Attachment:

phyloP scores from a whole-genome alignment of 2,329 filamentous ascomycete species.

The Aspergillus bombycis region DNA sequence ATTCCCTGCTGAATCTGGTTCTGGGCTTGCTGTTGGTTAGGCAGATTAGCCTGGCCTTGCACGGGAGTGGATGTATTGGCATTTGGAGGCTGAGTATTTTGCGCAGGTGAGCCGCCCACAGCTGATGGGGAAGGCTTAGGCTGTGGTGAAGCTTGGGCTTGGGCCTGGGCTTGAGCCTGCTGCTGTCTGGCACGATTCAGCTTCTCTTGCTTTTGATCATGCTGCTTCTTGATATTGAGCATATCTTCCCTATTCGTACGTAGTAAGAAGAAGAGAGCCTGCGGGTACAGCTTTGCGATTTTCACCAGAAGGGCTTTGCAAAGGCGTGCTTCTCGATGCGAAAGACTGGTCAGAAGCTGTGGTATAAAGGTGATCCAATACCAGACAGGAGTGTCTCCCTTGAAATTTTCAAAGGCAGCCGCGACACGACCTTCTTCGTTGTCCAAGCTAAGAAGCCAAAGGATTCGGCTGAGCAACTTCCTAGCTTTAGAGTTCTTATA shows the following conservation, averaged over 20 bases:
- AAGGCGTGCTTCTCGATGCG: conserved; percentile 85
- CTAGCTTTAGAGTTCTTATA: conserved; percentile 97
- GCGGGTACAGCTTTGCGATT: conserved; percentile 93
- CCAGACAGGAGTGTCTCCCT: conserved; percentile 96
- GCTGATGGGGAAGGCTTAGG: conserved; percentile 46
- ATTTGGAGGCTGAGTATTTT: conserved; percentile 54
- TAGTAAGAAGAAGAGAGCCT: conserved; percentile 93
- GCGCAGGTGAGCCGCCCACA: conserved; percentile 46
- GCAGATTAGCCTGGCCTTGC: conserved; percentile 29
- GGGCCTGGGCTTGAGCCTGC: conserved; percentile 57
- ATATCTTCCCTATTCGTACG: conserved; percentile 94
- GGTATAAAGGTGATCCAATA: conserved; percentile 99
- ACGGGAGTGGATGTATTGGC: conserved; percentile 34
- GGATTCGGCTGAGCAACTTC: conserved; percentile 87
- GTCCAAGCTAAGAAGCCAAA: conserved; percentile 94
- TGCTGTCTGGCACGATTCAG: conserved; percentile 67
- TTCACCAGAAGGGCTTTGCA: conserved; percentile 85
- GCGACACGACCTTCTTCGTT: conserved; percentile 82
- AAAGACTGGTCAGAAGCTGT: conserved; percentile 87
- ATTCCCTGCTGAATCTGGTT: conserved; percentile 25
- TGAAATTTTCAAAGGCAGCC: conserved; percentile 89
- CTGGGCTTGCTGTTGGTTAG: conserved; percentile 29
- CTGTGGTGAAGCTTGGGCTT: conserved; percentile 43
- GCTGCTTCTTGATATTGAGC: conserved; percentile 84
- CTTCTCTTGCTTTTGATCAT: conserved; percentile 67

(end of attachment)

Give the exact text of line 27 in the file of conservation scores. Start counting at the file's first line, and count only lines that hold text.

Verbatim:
- CTTCTCTTGCTTTTGATCAT: conserved; percentile 67